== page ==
Catalyzing innovation, problem solving, and discovery, the Second Edition provides experimenters with the scientific and statistical tools needed to maximize the knowledge gained from research data, illustrating how these tools may best be utilized during all stages of the investigative process. The authors’ practical approach starts with a problem that needs to be solved and then examines the appropriate statistical methods of design and analysis.
* Graphical Analysis of Variance
* Computer Analysis of Complex Designs
* Simplification by transformation
* Hands-on experimentation using Response Service Methods
* Further development of robust product and process design using split plot arrangements and minimization of error transmission
* Introduction to Process Control, Forecasting and Time Series
Adopting the perspective of “appropriate technology” is an excellent way to promote and increase innovation. Your solutions don’t have to be high tech, they just have to provide wide benefits – and taking this sometimes counterintuitive approach can be enlightening.
Great post. My father, Dr. William Hunter, did a great deal of work with appropriate technology (he was a chemical engineering, industrial engineering and statistics professor) and in management improvement.
Often the failure to adopt appropriate technology solutions results from a combination of 3 things:
Short term thinking, the failure to see the challenges in maintenance, is how short term thinking manifests itself with the inappropriate technology solutions often applied by those siting in Washington DC or Paris. The failure to consider maintenance is also very related to the first point. Appropriate technology solutions are often very simple, less sensitive (less moving parts to break, able to deal with dust, rain…) and more easily repairable (with tools, expertise and spare parts available at the location of use).
A desire to use the cool new gadget and ideas.
Thinking about why appropriate technology is so effective, but underutilized can help anyone improve the solutions they adopt. Thankfully the adoption of appropriate technology solutions has been increasing over the last few decades.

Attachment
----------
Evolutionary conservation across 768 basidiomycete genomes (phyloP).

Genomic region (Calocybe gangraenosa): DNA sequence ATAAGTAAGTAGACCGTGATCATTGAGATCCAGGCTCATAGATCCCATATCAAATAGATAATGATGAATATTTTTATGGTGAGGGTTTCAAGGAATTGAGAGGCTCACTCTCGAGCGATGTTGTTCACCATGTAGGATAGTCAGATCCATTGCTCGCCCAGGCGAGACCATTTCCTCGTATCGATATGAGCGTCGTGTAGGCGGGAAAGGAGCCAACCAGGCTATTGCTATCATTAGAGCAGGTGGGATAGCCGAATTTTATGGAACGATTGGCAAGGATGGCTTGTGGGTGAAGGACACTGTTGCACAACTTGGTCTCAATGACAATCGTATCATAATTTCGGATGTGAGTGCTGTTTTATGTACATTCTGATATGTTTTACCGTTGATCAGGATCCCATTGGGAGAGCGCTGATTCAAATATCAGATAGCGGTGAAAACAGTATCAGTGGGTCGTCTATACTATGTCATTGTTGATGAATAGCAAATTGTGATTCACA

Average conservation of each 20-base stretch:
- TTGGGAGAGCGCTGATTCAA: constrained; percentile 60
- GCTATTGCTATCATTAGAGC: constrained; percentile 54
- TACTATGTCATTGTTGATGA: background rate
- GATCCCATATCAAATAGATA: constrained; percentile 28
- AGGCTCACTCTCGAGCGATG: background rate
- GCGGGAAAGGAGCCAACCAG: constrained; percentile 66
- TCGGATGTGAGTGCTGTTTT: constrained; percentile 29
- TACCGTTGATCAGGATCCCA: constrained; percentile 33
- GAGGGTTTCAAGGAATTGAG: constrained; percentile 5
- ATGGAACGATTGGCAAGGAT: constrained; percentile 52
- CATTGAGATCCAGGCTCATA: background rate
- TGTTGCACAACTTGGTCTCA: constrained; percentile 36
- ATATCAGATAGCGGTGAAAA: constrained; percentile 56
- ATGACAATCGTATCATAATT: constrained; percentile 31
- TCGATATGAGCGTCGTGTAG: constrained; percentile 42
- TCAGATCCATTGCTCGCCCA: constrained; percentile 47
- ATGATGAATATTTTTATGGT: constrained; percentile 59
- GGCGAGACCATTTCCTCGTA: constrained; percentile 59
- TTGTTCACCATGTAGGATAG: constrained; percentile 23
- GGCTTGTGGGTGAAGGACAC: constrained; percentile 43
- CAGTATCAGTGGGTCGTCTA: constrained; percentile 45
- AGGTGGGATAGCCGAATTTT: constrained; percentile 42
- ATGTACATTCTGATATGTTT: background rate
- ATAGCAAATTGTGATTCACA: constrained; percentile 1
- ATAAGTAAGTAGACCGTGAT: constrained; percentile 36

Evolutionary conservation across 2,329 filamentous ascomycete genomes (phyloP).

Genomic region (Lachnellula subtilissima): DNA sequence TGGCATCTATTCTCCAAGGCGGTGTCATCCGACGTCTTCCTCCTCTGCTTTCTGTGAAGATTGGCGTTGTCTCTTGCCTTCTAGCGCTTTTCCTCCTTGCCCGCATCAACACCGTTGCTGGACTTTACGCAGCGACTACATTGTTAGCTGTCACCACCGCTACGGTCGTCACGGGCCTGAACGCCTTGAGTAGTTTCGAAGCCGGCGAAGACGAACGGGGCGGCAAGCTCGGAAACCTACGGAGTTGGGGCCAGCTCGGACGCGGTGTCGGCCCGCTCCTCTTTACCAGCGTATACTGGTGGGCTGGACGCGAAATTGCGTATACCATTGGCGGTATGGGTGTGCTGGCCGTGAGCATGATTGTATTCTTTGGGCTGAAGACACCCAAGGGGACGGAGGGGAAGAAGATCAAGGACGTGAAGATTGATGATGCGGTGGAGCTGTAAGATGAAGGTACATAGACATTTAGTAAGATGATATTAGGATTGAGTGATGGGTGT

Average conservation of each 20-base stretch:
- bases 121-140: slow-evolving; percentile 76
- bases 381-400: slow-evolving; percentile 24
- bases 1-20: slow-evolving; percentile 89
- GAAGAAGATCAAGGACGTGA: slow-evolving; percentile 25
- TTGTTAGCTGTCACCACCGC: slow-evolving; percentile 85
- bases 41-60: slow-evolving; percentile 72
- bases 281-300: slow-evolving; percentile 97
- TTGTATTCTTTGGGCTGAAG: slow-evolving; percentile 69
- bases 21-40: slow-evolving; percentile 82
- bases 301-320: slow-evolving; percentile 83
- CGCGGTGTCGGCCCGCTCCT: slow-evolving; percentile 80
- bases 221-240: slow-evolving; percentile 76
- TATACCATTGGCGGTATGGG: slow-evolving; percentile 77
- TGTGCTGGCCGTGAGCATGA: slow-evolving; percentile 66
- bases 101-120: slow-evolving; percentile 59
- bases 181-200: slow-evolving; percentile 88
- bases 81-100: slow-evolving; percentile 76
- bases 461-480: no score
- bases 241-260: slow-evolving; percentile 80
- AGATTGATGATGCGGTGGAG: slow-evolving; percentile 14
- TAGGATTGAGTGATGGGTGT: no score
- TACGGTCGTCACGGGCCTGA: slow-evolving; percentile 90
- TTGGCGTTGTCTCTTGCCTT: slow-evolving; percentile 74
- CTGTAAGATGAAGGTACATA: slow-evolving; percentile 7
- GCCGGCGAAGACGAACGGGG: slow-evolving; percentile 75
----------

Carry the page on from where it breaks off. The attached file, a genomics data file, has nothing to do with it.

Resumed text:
I would especially encourage people to stop looking for the newest management book and actually read and adopt and then re-read and… the excellent management books from the last 50 years. Stop chasing some new shiny thing and adopt solutions that are effective – even if they seem boring. Continue reading →
Pratt & Whitney Rocketdyne’s Enterprise Thinking Network Ongoing Discussion series this month features conference calls with Peter Scholtes (Thursday, September 25th, Noon to 2pm Pacific Time – USA) and Brian Joiner (Friday the 26th, Noon to 2pm Pacific Time – USA). See more details [the broken link was removed] and register online.
Peter’s books (The Team Handbook and The Leader’s Handbook) are thought pieces for Thursday’s conversation with Peter. As a place to begin the conversation with Peter, we might consider the possibility that teamwork and leadership are perhaps even more in our awareness today than when Peter wrote these books. And if you’d like to explore more of Peter’s thinking and writing, see also a variety of articles and letters by and about Peter at his website.
Brian has offered us several Thought Pieces related to his current work. According to Brian, “The thing I am most excited about now is the Transition Towns movement which started in the UK a few years ago. It’s what I will be focusing on once the First Unitarian Society green building [the broken link was removed] is effectively launched.” In addition, the following site gives a brief intro to the Transition Town approach, with much more detail on the Transition approach available in their Primer [the broken link was removed]. Says Brian, “I hope this will be enough to start conversations.”
The webcast takes awhile to get going. If you are impatient you might want to start at the 6 minute mark. Some thoughts from the talk:
Voice of the Customer is diffuse. A strong concept (for a project – new car for example) is very important to focus thought, listening to voice of the customer is important but must use strong concept to avoid losing focus (due to diffuse customer feedback).
Honest face to face communication is important. Bad news first – present bad news first [don’t try to hide bad news – my thoughts in brackets, John Hunter].
Everyone must think about cost reduction, many efforts add up to big impact [the importance of reducing waste everywhere].
benchmark, not to copy others, but to learn from what others do well.
The webcast includes a nice (though short) discussion of agile management in software development and lean manufacturing (the different situation of manufacturing versus software development). Kenji Hiranabe has also translated several agile and lean books into Japanese including Implementing Lean Software Development.
The Drucker difference and Toyota’s success [the broken link was removed] by Ira A. Jackson, dean of the Peter F. Drucker Graduate School of Management, the business school of the Claremont Colleges.
Because of this core belief in the power of people, Toyota invests in people. And at the same time, the company has come to realize that when people grapple with opposing views
Embrace contradictions as a way of life. Sticking to old practices can lead to rigidity. Be fluid.